How Making it Easier to Succeed Reduces Success: IPO Reform and New Firm Performance

Eberhart, Robert; Eisenhardt, Kathleen; Eesley, Charles

We examine how institutional changes that lower the barriers to successful exit influence the rate of IPO’s, the initial capitalization, and the performance of subsequent ventures. Such IPO market reforms are widespread, but their effectiveness is unclear. To do so, we take advantage of a quasi-natural experiment in which the IPO listing requirements in Japan were dramatically
reduced. Using a unique database of over 19,000 new firms incorporated after 1982, we find that IPO market reform is a powerful institutional lever that increases the rate of IPOs. But it is also a narrow instrument that influences only few industries and triggers poor average performance in those industries. Overall, we find that IPO market reform is a complex institutional change. We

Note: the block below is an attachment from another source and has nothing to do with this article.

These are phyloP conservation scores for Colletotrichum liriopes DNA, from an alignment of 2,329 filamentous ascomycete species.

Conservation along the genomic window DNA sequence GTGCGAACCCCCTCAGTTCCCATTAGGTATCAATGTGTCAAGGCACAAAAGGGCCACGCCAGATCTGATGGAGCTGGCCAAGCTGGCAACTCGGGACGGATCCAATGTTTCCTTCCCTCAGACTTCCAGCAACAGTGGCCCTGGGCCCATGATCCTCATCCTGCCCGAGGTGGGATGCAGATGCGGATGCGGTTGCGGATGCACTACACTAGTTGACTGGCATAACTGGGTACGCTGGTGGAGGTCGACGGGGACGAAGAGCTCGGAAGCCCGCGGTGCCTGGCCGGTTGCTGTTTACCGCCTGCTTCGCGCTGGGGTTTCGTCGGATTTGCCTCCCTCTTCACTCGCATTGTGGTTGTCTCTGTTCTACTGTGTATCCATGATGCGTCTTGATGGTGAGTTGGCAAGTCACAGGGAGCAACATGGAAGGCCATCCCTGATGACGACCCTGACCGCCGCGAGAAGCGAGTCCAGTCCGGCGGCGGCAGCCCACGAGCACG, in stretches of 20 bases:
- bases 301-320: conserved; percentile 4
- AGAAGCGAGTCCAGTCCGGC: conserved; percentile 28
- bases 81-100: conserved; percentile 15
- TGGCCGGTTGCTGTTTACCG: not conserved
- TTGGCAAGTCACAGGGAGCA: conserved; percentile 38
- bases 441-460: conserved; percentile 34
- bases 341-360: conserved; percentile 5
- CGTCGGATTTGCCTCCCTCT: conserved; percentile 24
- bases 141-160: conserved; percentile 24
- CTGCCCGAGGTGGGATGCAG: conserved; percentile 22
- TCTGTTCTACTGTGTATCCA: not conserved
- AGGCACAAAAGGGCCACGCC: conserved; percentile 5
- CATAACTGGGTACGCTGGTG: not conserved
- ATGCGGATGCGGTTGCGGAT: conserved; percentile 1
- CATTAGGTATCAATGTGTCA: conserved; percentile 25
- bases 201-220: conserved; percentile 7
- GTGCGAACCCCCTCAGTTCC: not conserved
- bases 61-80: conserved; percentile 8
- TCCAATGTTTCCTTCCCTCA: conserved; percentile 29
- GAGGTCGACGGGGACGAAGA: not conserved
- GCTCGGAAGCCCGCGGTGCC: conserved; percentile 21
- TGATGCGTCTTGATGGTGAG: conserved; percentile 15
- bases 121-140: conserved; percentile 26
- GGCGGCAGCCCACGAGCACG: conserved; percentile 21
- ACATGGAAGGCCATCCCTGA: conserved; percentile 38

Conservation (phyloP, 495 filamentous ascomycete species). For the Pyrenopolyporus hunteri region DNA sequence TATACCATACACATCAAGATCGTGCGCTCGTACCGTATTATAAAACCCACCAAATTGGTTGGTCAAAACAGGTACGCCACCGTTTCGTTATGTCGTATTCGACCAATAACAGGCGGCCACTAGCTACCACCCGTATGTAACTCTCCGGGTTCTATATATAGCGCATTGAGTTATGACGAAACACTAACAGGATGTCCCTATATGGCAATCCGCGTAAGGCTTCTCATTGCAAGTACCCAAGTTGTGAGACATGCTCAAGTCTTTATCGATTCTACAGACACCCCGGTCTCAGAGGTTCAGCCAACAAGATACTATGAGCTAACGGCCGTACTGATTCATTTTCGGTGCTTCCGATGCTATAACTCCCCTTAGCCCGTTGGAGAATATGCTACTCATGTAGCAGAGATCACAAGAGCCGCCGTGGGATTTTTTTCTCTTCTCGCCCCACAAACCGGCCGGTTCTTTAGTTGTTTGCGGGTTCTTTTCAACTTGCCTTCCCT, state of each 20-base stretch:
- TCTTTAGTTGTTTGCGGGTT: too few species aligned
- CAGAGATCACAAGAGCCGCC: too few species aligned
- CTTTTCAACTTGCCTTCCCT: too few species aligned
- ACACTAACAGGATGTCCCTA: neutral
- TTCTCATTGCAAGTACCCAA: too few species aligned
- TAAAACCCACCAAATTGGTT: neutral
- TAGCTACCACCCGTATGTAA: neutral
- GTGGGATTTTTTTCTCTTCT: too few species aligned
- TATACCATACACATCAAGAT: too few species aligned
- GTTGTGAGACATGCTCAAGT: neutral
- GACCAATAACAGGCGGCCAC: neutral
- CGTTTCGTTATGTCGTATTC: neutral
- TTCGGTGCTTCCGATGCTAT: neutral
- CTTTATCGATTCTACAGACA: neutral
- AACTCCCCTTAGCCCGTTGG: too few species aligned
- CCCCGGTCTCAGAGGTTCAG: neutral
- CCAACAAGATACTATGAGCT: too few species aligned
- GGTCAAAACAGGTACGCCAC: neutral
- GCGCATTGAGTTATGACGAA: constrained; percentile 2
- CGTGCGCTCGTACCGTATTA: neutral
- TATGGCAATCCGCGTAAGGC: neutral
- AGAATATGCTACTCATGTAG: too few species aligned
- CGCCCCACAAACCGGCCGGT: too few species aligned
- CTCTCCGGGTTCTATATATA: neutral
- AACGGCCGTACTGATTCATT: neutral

conclude with contributions at the nexus institutional theory and entrepreneurship that indicate where and for whom institutional change will be effective.



More About This Work

Academic Units
Center on Japanese Economy and Business
Center on Japanese Economy and Business, Graduate School of Business, Columbia University
Center on Japanese Economy and Business Working Papers, 322
Published Here
July 24, 2013